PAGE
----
Wesco Not Going Quietly, Submits Improved Buyout Bid for Anixter

Wesco raised its buyout bid for rival wholesale distributor Anixter to $97 a share in cash and stock, up from $93.50 a share.

PITTSBURGH — The bidding war for Anixter (NYSE: AXE) continues with Wesco International still in play to acquire its rival distributor.

On Jan. 4, Wesco (NYSE: WCC) increased its initial offer for Anixter just one day after Anixter said it accepted an enhanced offer by Clayton, Dubilier and Rice LLC (CD&R). CB&R increased its per-share bid to $93.50 in cash from $86 in cash and a $2.50 contingent value right upon the occurrence of certain events.

The revised offer represented a ~31% premium over Anixter’s closing price on Oct. 29 when it initially agreed to be acquired for $3.8 billion by the private investment firm.

Wesco countered by submitting a revised proposal to acquire Anixter for $97 per share in cash and stock. Under terms of Wesco’s new bid, Anixter shareholders would receive $63 in cash and 0.2397 Wesco common shares, along with $19.89 of newly created Wesco perpetual preferred stock for every Anixter share they own. The preferred stock is expected to have a fixed market rate of about 9.25%, according to Wesco’s announcement.

The revised proposal improves upon Wesco’s Dec. 26 proposal buyout bid of $93.50 a share, which included $63 a share in cash and the rest in Wesco stock.

In the announcement, Wesco Chairman, President and CEO John Engel states: “Wesco is uniquely positioned to deliver immediate value to Anixter stockholders and provide the ability to participate in the significant upside potential of a combined organization. Together, we would create a premier electrical and data communications distribution company, with an enhanced strategic profile and competitiveness, generating significant expected synergies and earnings accretion. We continue to strongly believe this transformative combination is in the best interests of both companies’ stockholders and that our latest proposal represents a superior company proposal compared to Anixter’s current agreement with CD&R.”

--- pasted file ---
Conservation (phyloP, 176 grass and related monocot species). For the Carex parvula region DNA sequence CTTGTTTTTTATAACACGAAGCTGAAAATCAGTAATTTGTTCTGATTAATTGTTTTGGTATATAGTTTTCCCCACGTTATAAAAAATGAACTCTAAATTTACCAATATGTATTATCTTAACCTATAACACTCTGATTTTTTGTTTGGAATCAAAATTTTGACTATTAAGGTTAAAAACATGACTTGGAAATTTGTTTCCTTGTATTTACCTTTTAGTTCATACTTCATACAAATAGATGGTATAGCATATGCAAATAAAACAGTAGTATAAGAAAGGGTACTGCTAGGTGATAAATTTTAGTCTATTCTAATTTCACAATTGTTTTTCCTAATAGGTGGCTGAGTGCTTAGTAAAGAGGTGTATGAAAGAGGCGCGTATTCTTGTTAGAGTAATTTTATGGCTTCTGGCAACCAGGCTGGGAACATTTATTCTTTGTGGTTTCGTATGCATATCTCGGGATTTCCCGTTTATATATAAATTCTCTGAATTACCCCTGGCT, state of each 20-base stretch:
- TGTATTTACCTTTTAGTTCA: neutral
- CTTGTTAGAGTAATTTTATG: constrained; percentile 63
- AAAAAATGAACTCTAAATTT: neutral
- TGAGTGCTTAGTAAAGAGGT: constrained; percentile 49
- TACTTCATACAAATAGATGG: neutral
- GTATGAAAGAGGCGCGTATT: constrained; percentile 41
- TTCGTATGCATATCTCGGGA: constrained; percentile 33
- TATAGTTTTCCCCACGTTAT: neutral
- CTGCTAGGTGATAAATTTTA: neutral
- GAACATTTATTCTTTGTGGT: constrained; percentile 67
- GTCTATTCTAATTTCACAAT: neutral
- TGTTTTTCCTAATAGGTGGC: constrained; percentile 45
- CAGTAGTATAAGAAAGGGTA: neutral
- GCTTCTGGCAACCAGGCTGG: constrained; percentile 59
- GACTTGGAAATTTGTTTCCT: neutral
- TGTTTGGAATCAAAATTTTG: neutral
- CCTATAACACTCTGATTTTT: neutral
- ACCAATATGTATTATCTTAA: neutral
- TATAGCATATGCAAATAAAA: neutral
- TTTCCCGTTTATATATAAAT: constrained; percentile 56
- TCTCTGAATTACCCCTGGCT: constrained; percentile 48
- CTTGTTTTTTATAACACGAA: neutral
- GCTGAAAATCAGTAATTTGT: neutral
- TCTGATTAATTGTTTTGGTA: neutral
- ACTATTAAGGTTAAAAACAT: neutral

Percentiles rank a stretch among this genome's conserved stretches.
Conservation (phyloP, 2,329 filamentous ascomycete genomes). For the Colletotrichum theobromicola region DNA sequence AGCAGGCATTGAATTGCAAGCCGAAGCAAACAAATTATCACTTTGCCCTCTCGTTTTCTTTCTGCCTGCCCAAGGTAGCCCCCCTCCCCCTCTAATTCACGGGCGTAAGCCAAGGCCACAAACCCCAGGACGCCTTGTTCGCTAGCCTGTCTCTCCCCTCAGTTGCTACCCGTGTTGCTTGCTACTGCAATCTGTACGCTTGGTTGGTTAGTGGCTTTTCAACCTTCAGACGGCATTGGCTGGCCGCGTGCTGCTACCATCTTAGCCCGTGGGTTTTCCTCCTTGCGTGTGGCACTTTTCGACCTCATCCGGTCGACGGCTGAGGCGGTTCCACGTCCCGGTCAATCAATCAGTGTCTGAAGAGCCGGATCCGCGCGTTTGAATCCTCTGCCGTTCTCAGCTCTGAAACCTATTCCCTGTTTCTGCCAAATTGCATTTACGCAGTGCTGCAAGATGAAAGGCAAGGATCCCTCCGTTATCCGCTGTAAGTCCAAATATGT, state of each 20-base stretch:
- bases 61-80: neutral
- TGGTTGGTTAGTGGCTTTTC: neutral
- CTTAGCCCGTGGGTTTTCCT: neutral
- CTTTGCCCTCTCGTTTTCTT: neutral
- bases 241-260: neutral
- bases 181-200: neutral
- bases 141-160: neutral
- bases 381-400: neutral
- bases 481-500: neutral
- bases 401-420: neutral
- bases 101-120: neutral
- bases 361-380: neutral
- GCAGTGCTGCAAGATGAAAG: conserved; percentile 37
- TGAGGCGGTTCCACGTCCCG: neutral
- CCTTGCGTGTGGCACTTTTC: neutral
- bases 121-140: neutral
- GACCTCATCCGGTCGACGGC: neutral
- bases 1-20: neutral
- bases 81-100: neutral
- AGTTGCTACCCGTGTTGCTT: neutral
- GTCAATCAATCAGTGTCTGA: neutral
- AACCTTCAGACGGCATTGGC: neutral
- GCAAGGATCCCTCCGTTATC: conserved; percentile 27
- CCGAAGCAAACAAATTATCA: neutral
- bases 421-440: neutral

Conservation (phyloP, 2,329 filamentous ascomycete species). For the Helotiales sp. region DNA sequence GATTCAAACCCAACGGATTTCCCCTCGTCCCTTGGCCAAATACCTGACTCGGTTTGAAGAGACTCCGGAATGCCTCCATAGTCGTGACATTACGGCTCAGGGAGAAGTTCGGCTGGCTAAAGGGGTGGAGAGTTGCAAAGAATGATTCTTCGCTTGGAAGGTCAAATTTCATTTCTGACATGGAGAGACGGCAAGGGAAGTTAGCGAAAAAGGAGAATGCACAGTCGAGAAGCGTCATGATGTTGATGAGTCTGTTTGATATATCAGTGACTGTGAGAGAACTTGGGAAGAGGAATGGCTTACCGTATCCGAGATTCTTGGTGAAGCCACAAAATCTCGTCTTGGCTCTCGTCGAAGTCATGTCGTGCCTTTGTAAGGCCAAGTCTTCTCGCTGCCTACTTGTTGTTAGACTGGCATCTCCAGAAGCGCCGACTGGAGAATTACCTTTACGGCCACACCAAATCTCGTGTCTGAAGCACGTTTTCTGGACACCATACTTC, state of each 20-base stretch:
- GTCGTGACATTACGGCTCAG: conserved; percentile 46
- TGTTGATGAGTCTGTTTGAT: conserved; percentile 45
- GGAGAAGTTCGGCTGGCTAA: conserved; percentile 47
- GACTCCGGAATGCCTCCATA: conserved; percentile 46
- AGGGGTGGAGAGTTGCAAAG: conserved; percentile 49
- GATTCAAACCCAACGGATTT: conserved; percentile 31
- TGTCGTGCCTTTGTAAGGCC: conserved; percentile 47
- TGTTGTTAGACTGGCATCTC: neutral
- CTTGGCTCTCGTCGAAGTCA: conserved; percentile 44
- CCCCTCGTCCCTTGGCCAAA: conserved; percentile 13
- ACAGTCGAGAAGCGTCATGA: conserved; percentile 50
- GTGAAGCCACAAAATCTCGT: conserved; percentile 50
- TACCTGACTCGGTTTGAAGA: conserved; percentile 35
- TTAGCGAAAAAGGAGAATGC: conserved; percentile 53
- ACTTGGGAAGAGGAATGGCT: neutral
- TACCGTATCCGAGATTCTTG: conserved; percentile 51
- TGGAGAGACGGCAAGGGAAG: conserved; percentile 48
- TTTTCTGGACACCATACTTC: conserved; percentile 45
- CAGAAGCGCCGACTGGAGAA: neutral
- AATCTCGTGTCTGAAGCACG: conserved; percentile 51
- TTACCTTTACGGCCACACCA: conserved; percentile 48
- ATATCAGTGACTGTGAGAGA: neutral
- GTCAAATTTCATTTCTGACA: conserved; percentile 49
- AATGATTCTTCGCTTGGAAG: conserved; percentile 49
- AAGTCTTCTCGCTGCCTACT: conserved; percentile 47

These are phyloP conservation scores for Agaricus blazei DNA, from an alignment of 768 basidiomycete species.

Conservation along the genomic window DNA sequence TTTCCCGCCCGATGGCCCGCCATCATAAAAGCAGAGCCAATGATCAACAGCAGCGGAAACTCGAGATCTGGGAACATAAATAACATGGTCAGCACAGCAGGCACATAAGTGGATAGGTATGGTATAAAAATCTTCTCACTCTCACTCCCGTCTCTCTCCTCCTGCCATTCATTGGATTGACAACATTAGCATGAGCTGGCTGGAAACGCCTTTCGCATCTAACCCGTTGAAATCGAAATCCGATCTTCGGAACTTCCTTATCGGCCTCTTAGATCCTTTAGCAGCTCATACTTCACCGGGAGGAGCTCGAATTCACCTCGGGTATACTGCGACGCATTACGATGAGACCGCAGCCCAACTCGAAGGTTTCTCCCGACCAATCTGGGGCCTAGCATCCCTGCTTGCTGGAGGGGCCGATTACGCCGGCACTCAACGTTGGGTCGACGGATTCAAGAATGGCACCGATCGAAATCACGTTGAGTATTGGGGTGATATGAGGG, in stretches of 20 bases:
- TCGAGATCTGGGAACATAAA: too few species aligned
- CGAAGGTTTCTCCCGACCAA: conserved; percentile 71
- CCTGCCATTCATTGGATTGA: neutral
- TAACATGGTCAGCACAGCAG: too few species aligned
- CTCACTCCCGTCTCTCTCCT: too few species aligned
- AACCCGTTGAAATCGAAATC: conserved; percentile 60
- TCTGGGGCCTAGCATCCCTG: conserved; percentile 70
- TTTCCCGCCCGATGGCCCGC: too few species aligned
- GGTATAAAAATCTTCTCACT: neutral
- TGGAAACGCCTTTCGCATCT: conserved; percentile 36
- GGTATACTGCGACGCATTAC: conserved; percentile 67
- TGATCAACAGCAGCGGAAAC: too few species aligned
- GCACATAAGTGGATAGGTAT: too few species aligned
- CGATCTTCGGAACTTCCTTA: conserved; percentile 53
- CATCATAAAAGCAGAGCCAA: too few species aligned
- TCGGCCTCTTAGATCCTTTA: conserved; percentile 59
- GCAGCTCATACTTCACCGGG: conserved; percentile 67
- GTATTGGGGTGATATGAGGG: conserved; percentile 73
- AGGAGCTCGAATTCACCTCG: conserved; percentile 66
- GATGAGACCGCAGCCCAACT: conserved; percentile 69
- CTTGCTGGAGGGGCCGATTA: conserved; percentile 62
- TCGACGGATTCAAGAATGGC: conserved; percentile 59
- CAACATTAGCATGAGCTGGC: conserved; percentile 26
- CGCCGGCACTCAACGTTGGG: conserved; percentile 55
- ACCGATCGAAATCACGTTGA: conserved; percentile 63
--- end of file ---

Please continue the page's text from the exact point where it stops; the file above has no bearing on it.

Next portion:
Wesco, based here, said it has obtained debt financing from Barclays for the cash portion of the transaction. The company said it will fund the required cash consideration with a combination of long‐term debt financing and additional equity or equity‐content securities.

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Although Bosch’s name is quite familiar to those in the security industry, his previous experience has been in daily newspaper journalism. Prior to joining SECURITY SALES & INTEGRATION in 2006, he spent 15 years with the Los Angeles Times, where he performed a wide assortment of editorial responsibilities, including feature and metro department assignments as well as content producing for latimes.com. Bosch is a graduate of California State University, Fresno with a degree in Mass Communication & Journalism. In 2007, he successfully completed the National Burglar and Fire Alarm Association’s National Training School coursework to become a Certified Level I Alarm Technician.

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